THEN: Pier 70 when it was still Pier 14, ca. 1901, brand new but not yet "polished." Courtesy, Lawton Gowey

THEN: A circa 1912 look at the Wall Street finger pier from the foot, not of Wall, but Battery Street. (Courtesy Lawton Gowey)

belltown-moran-then

https://sherrlock.files.wordpress.com/2010/08/bell-st-bridge-then-web1.jpg?w=1122&h=673

THEN: Tied momentarily to the end of the Union Oil Co dock off Bay Street, Norwegian explorer Roald Amundsen’s ship Maud prepares to cast-off for the Arctic Ocean on June 3, 1922. (Courtesy, Ron Edge)

THEN: In 1913, or near to it, an unnamed photographer recorded this view southeast across the Lower Queen Anne corner of Denny Way and First Avenue North. Out of frame to the left, the northeast corner of this intersection was home then for the Burdett greenhouse and gardens. By its own claim, it offered plants of all sorts, “the largest and most complete stock to choose from in the state.” Courtesy, the Museum of North Idaho.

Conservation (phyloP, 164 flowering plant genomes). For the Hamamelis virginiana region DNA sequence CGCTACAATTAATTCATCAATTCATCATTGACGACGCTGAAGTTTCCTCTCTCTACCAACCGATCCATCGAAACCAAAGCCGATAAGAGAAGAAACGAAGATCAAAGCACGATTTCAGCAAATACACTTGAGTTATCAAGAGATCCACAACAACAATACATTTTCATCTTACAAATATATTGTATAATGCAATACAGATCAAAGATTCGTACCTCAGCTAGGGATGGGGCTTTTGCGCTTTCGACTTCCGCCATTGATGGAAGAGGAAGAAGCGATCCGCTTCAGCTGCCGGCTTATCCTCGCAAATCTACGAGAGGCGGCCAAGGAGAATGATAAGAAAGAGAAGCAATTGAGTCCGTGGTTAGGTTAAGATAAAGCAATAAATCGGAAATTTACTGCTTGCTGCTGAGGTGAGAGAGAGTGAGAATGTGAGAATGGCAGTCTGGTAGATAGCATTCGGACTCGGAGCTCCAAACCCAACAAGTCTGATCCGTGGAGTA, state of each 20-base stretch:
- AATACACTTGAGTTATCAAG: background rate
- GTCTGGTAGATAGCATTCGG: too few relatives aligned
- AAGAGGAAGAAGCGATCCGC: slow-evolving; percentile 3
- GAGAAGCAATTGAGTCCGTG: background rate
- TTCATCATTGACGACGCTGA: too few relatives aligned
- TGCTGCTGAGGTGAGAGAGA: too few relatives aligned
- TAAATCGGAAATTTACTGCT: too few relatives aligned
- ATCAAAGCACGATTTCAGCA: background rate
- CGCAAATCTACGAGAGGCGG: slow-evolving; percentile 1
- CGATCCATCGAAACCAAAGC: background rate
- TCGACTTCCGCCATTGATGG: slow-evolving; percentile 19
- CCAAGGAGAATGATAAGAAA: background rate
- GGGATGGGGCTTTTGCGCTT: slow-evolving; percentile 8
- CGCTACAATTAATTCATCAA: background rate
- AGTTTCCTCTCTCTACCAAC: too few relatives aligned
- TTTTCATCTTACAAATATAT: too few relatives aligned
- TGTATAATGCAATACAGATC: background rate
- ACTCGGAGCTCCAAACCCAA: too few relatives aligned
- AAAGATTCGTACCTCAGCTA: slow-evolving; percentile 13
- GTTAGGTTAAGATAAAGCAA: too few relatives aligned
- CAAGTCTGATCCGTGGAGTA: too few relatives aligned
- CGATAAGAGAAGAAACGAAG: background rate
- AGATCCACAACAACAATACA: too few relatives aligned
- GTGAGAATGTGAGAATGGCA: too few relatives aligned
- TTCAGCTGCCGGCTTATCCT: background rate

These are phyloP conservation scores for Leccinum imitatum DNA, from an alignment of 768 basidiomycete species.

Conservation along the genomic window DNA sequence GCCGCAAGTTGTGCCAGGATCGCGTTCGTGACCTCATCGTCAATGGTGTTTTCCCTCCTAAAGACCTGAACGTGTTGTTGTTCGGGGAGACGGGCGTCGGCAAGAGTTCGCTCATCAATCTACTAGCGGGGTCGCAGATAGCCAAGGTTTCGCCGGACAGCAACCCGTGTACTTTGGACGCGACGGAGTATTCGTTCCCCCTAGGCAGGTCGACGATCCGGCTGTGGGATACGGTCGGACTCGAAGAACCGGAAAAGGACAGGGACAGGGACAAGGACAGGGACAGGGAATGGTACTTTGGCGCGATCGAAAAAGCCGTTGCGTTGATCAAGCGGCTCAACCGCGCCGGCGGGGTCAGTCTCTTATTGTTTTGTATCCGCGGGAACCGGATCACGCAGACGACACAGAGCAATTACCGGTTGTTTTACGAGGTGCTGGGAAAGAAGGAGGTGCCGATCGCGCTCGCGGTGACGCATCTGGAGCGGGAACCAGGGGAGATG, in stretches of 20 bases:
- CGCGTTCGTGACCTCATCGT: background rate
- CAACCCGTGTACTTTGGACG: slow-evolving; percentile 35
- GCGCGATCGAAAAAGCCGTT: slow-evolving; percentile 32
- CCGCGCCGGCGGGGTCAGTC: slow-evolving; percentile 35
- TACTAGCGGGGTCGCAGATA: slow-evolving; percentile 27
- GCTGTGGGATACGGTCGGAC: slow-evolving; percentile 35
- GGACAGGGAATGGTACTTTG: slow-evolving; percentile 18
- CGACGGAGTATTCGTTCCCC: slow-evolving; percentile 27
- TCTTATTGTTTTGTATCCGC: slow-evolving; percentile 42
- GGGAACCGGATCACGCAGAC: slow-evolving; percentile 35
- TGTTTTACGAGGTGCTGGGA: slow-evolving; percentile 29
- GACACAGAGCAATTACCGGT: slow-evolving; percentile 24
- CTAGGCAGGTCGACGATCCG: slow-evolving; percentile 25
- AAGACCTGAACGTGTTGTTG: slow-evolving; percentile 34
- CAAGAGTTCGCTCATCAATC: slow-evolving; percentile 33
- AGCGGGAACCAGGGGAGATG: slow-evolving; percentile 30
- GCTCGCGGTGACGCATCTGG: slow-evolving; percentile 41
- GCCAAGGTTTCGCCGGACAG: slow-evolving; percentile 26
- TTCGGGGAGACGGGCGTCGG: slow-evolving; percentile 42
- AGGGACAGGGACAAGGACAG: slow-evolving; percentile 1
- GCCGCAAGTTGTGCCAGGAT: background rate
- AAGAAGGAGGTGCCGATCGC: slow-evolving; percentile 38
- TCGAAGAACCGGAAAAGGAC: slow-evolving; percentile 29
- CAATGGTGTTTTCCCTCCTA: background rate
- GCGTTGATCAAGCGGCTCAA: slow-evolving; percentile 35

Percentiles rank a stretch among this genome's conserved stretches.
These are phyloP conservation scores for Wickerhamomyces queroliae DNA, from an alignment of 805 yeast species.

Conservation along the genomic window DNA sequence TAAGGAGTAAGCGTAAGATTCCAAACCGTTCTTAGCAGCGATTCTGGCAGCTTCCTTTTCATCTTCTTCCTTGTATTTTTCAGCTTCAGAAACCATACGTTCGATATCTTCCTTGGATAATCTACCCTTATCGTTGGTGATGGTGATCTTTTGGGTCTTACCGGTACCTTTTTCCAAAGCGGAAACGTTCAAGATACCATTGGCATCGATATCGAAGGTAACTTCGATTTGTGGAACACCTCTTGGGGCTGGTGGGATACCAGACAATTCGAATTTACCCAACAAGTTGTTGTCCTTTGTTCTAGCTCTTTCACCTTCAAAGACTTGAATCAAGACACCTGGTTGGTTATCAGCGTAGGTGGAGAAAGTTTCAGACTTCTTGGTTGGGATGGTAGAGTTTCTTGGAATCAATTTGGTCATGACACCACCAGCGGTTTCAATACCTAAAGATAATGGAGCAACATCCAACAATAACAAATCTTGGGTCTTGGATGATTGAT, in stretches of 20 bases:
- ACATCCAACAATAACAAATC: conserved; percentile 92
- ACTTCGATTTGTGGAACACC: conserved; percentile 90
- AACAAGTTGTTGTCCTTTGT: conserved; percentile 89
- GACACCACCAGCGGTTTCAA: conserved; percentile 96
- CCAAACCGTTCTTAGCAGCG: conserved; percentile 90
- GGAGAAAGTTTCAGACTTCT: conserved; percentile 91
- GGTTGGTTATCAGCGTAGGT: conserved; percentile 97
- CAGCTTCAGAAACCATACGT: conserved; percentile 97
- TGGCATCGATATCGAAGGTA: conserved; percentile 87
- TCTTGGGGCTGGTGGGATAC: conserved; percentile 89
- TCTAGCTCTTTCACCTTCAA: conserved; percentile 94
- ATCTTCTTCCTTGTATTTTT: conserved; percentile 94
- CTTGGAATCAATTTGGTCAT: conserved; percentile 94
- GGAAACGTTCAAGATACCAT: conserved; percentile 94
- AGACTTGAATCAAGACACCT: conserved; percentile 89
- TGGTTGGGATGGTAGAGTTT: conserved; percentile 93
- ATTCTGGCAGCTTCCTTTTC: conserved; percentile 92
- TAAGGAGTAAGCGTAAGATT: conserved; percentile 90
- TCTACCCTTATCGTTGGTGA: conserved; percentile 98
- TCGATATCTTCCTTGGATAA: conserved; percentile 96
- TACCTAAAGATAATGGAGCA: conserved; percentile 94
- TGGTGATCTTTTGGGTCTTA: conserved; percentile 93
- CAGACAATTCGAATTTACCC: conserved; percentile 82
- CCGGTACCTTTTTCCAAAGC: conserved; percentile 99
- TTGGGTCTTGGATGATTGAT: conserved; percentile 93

THEN: The 1974 fire at the Municipal Market Building on the west side of Western Avenue did not hasten the demise of the by then half-century old addition of the Pike Place Market. It had already been scheduled for demolition. (Courtesy, Seattle Municipal Archive)

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TIMELY INTERRUPTION from JAN 25, 1922 (The Times)

Z-ST-Jan-15,-1922-Copettes-w.-pistols-WEB

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AN ELLIOTT REPEAT CHALLENGE (or Game)